Arts
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How To Find The Instrument For You

Looking for a new hobby? A new way to impress your crush? Musical scholarships? Well, picking up an instrument may be for you. If we’re going to discuss instruments, we have to address Christian Brothers High School’s own musical arts program. I know for me and a few other seniors, CB band was an intimidating […]

Looking for a new hobby? A new way to impress your crush? Musical scholarships? Well, picking up an instrument may be for you. If we’re going to discuss instruments, we have to address Christian Brothers High School’s own musical arts program. I know for me and a few other seniors, CB band was an intimidating force of nature when we first stepped foot on campus back in 2019, such as requiring complete knowledge of an instrument before enrolling in the course.

Chase Owens (‘23) and his saxophone.

“It’s really not a problem”, says Chase Owens (‘23). “At CB, there are several levels of band, so obviously, Beginning Band requires no experience. The teacher, Mr. [Travis] Maslen, is very forgiving and open to new people.” If you are interested in playing for an audience or just having it on record that you completed a band course, try swinging by the George Cunningham ’40 Performing Arts Center before it’s too late.

But that’s enough about school — what about playing an instrument for you? There are multiple instruments out there, each with their own sub categories and classes. So, where to start? Adam Moreno (‘23) gives an interesting insight on how he found motivation to begin his musical adventure with guitar. “From a young age, I’ve always thought that guitar is just something cool people do,” he says. “Growing up on Disney, you see like the Jonas Brothers or something: they’re playing what? Guitar.”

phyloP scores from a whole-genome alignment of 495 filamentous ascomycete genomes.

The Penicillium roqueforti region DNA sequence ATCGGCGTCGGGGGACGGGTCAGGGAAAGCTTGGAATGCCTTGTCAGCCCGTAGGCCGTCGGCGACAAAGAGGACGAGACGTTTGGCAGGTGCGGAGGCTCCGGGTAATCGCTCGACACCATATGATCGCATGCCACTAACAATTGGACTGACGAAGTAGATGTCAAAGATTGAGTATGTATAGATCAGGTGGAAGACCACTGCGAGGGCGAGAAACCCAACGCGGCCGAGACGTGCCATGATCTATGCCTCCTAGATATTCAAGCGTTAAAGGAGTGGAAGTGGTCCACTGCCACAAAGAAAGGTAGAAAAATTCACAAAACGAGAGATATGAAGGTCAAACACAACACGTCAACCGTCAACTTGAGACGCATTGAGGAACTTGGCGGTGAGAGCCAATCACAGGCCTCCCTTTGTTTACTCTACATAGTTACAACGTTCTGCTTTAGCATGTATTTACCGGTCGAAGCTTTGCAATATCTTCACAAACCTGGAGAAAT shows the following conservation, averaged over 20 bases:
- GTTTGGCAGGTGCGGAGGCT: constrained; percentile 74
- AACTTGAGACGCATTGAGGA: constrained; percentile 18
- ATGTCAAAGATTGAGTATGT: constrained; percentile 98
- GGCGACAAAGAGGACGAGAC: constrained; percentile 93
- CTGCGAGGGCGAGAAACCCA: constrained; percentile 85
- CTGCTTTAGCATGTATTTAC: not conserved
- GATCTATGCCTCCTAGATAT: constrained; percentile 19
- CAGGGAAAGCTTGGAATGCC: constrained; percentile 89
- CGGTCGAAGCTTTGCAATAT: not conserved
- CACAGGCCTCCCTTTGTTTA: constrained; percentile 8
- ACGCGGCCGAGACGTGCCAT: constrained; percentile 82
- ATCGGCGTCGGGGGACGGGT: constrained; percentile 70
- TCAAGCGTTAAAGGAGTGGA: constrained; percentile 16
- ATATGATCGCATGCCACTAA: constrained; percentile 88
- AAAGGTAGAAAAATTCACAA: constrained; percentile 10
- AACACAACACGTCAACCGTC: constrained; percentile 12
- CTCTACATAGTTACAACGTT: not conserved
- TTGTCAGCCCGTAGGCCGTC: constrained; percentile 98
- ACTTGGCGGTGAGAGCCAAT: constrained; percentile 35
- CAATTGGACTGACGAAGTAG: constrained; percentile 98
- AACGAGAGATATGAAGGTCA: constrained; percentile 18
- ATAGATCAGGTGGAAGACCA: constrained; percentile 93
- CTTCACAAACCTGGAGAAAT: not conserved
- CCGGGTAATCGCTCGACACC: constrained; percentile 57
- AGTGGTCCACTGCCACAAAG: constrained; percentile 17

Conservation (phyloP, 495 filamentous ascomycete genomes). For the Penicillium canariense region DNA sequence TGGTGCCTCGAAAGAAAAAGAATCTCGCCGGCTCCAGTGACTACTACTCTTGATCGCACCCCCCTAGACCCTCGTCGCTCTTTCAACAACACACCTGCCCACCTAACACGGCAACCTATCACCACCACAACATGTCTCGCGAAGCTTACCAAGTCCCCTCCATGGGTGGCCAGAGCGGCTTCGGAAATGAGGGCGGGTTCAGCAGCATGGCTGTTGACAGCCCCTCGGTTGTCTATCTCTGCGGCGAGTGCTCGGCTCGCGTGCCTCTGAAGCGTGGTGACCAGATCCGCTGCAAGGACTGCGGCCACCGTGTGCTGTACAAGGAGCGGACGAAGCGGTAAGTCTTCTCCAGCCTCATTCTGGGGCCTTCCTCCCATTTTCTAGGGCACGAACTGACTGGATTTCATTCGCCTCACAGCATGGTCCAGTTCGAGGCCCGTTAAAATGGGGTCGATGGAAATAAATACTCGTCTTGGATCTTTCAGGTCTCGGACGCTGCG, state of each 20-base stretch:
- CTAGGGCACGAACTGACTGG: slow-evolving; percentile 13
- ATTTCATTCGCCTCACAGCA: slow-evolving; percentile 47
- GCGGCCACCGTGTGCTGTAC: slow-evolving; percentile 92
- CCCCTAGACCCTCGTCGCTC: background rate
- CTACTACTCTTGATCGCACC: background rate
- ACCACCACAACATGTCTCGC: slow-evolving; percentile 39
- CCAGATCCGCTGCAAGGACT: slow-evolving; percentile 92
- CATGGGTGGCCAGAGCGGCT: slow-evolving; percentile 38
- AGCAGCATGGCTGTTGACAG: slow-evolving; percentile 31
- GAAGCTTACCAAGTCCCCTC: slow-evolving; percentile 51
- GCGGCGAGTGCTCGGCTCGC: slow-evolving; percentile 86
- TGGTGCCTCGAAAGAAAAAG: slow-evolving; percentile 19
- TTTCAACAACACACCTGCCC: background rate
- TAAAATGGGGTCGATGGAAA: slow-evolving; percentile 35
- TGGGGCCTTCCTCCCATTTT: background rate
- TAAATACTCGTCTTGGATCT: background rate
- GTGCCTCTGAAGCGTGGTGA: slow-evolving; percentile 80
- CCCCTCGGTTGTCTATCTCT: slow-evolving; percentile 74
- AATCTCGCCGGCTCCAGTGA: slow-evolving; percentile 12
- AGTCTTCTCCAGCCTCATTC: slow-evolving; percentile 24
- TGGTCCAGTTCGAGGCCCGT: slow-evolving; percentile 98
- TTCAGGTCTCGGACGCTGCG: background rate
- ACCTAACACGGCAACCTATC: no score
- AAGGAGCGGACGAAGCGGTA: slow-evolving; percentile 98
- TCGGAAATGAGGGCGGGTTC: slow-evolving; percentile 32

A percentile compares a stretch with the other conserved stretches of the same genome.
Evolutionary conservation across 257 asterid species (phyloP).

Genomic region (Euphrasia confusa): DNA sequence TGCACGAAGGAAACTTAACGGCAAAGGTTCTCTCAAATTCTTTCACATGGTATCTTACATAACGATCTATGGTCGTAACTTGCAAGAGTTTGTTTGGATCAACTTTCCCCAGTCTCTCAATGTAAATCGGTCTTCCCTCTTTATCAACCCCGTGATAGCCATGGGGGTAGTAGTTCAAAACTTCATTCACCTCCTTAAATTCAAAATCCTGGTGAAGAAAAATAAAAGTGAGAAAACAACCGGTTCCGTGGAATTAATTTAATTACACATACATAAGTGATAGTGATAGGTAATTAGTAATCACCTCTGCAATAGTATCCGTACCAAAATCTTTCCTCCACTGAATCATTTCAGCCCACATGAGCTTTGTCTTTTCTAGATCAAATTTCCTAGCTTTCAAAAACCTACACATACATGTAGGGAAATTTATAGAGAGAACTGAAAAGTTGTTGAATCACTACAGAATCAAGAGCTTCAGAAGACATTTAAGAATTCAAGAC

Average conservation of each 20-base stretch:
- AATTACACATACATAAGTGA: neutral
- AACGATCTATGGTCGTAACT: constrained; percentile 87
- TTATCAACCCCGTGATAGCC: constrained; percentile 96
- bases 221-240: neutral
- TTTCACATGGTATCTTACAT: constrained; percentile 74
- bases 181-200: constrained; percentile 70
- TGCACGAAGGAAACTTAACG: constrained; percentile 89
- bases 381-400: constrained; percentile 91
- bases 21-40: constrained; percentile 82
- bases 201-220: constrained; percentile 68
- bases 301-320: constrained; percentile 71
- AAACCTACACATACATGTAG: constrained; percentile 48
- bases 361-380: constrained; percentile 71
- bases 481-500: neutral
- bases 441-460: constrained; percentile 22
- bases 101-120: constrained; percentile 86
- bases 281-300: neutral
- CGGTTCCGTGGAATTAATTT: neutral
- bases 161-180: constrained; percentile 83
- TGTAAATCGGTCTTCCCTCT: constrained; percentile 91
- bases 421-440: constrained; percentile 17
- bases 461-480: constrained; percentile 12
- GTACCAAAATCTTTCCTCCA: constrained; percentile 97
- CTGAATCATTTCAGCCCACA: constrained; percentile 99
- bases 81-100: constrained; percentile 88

Maybe you’re like Adam and you watch a lot of Disney Channel or Nickelodeon. Austin was able to win over Ally just from playing a few notes on stage — just saying. Or maybe you listen to a lot of music. “I think that if you listen to a lot of guitar heavy music you’ll be more inclined to want to recreate it on your own,” Adam says. “Listening to music is really therapeutic, and learning to play it is even more so.”

Riley Blacklock (‘23) performing in the drum line.

Let’s say you’re not a fan of television and you hate listening to music (which would be ironic considering you want to learn an instrument but I digress). CB’s own Riley Blacklock (‘23) advises that if you try everything once, your true instrument will speak to you. “Some people will struggle with one and never touch music again, others will be really confident with another and branch out to more. For me personally, I juggle between five instruments but always come back to my main: the alto sax. I love messing around with it and improvising my own little jazz melodies. It’s easy to pick up and play, no need to read any music.”

Think of it like a pot of spaghetti. Normally, to see if your pasta is done, you pick one out of the pot and toss it at the wall to see if it will stick. In this scenario, the pasta is a mix of instruments, and throwing it at the wall is you trying them one by one. Whichever one sticks to this metaphorical wall is the instrument for you. 

Whether you’re an experienced musician, or you are new to music all together, hopefully these insider tips and tricks helped you to find your instrumental soulmate. And if you’re even slightly interested in CB’s band program, don’t forget to give the lovely people in Room 801 a visit.

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